One of the recurring themes in my discussions with motherboard manufacturers over the past several years is one of introducing differentiation to products and through that, new form factors. When mini-STX was shown by Intel last year as a different form factor focusing just on the processor rather than PCIe lanes, we saw the launch of several small-sized PCs, mainly for embedded functions, that could leverage a full desktop-class CPU and socket. As always with CPU-only products, some users request a little more graphics oomph, so insert ASRock’s new ‘micro-STX’ type of motherboard and mini-PC that uses MXM-type graphics.

Unfortunately our trip to ASRock at CES was curtailed due to other meetings overrunning, but it was interesting to note that ASRock was at the show formally with a suite, rather than just casually taking coffee meetings the previous two years that I had been. So all our pictures in this piece are from the Small Form Factor Network, and many thanks to them.

The mini-STX form factor is based around a 5-inch by 5-inch motherboard design, which gets you enough space for a socket, some memory and some IO. With this micro-STX motherboard, ASRock is clearly going at length to support more: the MXM module bay takes up the whole second half of the motherboard, and one key thing to note here is the socket area.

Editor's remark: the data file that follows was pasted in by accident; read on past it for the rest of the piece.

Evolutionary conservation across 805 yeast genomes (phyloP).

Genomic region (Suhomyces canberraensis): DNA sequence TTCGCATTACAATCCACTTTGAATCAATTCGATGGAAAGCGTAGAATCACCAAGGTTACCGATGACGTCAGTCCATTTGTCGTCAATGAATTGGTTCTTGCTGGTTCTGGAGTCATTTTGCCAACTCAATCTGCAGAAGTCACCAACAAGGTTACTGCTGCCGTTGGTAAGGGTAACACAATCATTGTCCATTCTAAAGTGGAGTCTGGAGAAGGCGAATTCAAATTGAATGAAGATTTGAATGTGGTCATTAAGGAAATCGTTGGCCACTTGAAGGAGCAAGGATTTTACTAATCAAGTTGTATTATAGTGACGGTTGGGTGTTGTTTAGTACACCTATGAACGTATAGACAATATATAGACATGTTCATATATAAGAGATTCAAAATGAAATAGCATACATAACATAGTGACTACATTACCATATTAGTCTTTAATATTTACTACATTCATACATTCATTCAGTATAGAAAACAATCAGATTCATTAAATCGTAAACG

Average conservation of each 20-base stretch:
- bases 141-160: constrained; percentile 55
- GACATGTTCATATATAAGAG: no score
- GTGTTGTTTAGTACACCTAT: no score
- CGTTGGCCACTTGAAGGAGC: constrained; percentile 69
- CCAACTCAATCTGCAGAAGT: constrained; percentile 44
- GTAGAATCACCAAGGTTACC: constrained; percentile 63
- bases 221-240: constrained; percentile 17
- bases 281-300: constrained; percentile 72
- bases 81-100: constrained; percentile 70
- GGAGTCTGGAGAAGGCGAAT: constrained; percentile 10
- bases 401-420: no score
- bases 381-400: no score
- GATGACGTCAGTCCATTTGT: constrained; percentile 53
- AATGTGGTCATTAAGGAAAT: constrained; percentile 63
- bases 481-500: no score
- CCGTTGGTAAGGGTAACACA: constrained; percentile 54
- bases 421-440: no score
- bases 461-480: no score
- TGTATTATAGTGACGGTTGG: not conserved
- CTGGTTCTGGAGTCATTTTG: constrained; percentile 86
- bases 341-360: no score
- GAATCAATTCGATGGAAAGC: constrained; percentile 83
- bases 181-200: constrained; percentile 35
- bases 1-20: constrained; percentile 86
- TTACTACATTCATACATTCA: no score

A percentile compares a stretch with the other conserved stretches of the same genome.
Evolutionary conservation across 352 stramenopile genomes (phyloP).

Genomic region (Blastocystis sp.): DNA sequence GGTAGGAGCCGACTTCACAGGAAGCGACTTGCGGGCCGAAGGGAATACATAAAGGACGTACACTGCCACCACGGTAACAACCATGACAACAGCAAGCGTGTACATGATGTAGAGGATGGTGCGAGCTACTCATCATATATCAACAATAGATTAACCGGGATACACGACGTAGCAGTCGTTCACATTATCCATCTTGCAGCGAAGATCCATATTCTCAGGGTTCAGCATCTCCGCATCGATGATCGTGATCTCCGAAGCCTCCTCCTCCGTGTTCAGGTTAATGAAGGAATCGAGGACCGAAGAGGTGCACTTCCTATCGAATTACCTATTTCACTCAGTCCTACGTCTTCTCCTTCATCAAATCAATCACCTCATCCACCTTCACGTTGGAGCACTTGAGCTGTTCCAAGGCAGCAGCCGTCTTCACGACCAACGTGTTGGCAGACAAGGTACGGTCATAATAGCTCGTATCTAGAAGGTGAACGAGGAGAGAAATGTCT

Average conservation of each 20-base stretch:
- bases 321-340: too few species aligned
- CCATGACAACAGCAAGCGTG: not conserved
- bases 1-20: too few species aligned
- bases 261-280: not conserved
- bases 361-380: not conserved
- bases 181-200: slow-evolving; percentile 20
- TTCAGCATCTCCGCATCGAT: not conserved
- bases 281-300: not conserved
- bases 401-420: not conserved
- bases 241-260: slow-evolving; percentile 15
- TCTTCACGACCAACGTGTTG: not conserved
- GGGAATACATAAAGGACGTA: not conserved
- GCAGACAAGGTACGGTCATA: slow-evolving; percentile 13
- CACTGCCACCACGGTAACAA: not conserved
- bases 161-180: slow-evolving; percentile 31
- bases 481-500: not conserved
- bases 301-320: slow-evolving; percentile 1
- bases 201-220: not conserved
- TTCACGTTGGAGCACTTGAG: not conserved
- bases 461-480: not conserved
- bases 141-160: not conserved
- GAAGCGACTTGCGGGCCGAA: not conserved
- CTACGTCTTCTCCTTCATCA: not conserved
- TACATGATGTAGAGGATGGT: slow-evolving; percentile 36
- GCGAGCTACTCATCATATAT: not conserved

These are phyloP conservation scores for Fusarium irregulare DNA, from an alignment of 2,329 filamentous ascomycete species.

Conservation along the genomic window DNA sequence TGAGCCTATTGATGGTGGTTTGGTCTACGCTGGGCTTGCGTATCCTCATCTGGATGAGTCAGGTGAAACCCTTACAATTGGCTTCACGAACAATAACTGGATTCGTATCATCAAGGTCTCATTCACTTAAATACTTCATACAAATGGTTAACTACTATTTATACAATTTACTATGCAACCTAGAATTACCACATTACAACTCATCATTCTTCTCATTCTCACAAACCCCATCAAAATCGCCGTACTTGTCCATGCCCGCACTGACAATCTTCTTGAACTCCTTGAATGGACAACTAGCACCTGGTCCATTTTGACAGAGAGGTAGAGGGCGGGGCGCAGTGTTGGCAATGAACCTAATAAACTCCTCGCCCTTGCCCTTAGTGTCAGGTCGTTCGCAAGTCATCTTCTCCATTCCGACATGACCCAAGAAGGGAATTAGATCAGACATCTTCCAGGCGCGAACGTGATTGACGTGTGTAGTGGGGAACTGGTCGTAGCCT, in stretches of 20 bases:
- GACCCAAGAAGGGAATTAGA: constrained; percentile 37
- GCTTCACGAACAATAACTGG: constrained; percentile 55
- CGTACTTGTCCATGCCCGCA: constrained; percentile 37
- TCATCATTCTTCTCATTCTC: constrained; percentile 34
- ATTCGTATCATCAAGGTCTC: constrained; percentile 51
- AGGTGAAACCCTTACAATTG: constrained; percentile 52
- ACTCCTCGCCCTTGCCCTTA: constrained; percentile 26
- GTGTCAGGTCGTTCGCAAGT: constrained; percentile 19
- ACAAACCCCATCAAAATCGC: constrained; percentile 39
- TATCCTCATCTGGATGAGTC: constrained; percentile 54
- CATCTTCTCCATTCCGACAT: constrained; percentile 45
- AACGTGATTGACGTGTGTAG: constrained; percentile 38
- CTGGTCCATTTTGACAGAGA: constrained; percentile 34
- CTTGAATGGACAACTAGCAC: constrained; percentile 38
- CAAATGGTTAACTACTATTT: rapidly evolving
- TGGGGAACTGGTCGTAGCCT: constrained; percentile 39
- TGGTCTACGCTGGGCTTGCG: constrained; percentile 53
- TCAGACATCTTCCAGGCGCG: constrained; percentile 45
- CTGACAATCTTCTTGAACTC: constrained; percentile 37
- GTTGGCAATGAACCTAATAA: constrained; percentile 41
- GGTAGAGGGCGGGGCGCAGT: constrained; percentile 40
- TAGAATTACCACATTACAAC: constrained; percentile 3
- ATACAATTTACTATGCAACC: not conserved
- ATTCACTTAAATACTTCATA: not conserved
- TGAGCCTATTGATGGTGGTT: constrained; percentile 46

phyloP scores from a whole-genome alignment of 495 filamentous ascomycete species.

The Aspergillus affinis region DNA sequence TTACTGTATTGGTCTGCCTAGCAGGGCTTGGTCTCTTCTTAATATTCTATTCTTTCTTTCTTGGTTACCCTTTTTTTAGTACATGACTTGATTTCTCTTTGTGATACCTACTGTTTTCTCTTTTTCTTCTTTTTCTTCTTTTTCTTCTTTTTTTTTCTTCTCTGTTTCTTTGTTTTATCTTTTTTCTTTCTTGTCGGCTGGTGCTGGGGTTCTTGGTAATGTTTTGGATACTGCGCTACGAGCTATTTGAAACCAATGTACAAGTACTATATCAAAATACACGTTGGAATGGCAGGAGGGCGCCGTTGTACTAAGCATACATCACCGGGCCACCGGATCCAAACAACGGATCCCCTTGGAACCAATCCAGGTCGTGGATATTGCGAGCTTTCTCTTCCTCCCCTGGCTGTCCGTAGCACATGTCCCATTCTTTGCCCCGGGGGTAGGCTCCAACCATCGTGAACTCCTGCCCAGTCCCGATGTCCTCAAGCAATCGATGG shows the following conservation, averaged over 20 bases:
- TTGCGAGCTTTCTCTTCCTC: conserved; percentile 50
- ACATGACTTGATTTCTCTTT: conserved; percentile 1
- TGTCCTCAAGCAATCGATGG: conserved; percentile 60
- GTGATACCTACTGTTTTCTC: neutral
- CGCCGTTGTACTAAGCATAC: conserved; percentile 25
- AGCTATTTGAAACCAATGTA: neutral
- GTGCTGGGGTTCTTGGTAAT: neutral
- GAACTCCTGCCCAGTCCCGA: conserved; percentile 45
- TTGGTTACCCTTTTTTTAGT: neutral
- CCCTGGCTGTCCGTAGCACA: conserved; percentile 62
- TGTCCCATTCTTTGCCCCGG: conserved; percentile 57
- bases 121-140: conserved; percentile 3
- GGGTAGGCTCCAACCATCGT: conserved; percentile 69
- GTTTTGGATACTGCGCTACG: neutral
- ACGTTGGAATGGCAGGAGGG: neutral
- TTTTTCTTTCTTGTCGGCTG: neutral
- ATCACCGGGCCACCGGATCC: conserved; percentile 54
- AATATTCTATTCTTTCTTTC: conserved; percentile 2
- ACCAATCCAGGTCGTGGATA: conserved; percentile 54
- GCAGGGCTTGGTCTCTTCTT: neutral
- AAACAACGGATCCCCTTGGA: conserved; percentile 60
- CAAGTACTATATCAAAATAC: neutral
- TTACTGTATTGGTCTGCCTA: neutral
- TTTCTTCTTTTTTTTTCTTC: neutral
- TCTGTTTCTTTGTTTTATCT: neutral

On the left-hand side, where we would normally expect to see the IO, we have Intel’s recommended socket area marked. Normally this is left near-blank to account for coolers and such, but ASRock as engineered the rear IO right up to the socket itself, and using low profile IO ports to allow a cooler to fit. Because of the way mini-STX platforms work with few power phases, these are solely above the socket as not to interfere with to the left of the socket.

On the front side of the board, the chipset is nowhere to be found. That’s because it is on the back, along with the CR2032 battery and three M.2 ports. Because of the chipset support, all three are PCIe 3.0 x4 capable, with spacing for 2260 and 2280 sized M.2 ports. For good measure, there’s also an M.2 WiFi port.

Front functionality comes through a USB 3.0 Type-A, a USB 3.0 Type-C (ASRock in their sign claim this is USB 3.1 and Thunderbolt 3, however I cannot see an ASMedia ASM1142/ASM2142 nor an Alpine Ridge controller for this), and two audio jacks from the Realtek ALC283. The front uses an Intel I219-V gigabit Ethernet controller, two USB 3.0 ports, an HDMI port, HDMI 2.0 port (via MCDP2000), a DisplayPort adaptor, a mini-DP port, and a DC-In jack.

It’s worth noting that the specifications list also has two SATA ports on the description, but like the TB3 controller, I can’t see them on the pictures, front or rear.

As a system, the 2.7-liter DeskMini GTX/RX will feature a Core i7-7700K using an Intel stock cooler (so don’t expect much in the way of overclocking), support for up to 16GB of DDR4-3200 SODIMM (not sure why it’s not 32GB, perhaps z-height?), a 128GB Samsung 961 M.2 SSD, and an MXM Type-B graphics card: either a GTX 1060 for the GTX model, or an AMD RX card for the RX version. The PSU is rated at 220W, which can limit options.

Personally, I’d prefer a solid copper cooler on there for a Core i7, but a Core i5/i3 would do OK with the stock cooler.

Prices and release date are unknown.

Source: SFF Network

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  • Valantar - Wednesday, January 18, 2017 - link